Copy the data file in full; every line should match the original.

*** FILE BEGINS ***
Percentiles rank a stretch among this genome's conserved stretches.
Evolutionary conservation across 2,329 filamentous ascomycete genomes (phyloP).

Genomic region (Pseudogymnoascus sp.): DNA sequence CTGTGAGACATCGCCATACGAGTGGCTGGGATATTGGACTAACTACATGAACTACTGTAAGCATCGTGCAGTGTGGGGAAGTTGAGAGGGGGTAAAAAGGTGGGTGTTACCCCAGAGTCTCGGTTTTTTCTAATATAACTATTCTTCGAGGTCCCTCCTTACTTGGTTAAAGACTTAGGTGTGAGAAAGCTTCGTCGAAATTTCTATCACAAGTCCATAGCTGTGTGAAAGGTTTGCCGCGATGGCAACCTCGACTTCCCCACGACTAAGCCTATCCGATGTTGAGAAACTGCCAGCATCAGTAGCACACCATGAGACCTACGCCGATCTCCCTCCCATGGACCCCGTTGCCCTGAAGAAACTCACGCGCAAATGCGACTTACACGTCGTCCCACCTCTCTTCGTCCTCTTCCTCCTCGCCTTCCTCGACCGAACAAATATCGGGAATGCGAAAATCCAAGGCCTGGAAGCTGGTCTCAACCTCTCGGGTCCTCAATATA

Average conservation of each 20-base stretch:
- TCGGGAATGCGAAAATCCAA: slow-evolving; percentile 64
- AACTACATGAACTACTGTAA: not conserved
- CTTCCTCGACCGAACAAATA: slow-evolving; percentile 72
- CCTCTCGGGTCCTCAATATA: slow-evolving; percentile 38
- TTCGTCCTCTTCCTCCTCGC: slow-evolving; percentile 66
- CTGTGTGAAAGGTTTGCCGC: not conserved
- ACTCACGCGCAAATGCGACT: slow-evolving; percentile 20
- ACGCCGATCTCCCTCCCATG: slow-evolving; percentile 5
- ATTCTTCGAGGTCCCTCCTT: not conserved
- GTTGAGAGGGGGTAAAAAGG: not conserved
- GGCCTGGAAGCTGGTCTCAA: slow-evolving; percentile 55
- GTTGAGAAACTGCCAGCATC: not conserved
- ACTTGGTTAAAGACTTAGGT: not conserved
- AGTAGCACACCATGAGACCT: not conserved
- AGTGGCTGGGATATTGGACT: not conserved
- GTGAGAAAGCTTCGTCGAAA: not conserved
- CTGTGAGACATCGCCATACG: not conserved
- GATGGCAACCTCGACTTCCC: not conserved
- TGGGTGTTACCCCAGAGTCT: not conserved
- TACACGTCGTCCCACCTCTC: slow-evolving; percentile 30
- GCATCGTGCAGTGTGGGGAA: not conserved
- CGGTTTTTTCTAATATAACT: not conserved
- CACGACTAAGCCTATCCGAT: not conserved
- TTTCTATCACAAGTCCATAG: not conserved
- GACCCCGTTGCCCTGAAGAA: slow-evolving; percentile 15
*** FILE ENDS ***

Percentiles rank a stretch among this genome's conserved stretches.
Evolutionary conservation across 2,329 filamentous ascomycete genomes (phyloP).

Genomic region (Pseudogymnoascus sp.): DNA sequence CTGTGAGACATCGCCATACGAGTGGCTGGGATATTGGACTAACTACATGAACTACTGTAAGCATCGTGCAGTGTGGGGAAGTTGAGAGGGGGTAAAAAGGTGGGTGTTACCCCAGAGTCTCGGTTTTTTCTAATATAACTATTCTTCGAGGTCCCTCCTTACTTGGTTAAAGACTTAGGTGTGAGAAAGCTTCGTCGAAATTTCTATCACAAGTCCATAGCTGTGTGAAAGGTTTGCCGCGATGGCAACCTCGACTTCCCCACGACTAAGCCTATCCGATGTTGAGAAACTGCCAGCATCAGTAGCACACCATGAGACCTACGCCGATCTCCCTCCCATGGACCCCGTTGCCCTGAAGAAACTCACGCGCAAATGCGACTTACACGTCGTCCCACCTCTCTTCGTCCTCTTCCTCCTCGCCTTCCTCGACCGAACAAATATCGGGAATGCGAAAATCCAAGGCCTGGAAGCTGGTCTCAACCTCTCGGGTCCTCAATATA

Average conservation of each 20-base stretch:
- TCGGGAATGCGAAAATCCAA: slow-evolving; percentile 64
- AACTACATGAACTACTGTAA: not conserved
- CTTCCTCGACCGAACAAATA: slow-evolving; percentile 72
- CCTCTCGGGTCCTCAATATA: slow-evolving; percentile 38
- TTCGTCCTCTTCCTCCTCGC: slow-evolving; percentile 66
- CTGTGTGAAAGGTTTGCCGC: not conserved
- ACTCACGCGCAAATGCGACT: slow-evolving; percentile 20
- ACGCCGATCTCCCTCCCATG: slow-evolving; percentile 5
- ATTCTTCGAGGTCCCTCCTT: not conserved
- GTTGAGAGGGGGTAAAAAGG: not conserved
- GGCCTGGAAGCTGGTCTCAA: slow-evolving; percentile 55
- GTTGAGAAACTGCCAGCATC: not conserved
- ACTTGGTTAAAGACTTAGGT: not conserved
- AGTAGCACACCATGAGACCT: not conserved
- AGTGGCTGGGATATTGGACT: not conserved
- GTGAGAAAGCTTCGTCGAAA: not conserved
- CTGTGAGACATCGCCATACG: not conserved
- GATGGCAACCTCGACTTCCC: not conserved
- TGGGTGTTACCCCAGAGTCT: not conserved
- TACACGTCGTCCCACCTCTC: slow-evolving; percentile 30
- GCATCGTGCAGTGTGGGGAA: not conserved
- CGGTTTTTTCTAATATAACT: not conserved
- CACGACTAAGCCTATCCGAT: not conserved
- TTTCTATCACAAGTCCATAG: not conserved
- GACCCCGTTGCCCTGAAGAA: slow-evolving; percentile 15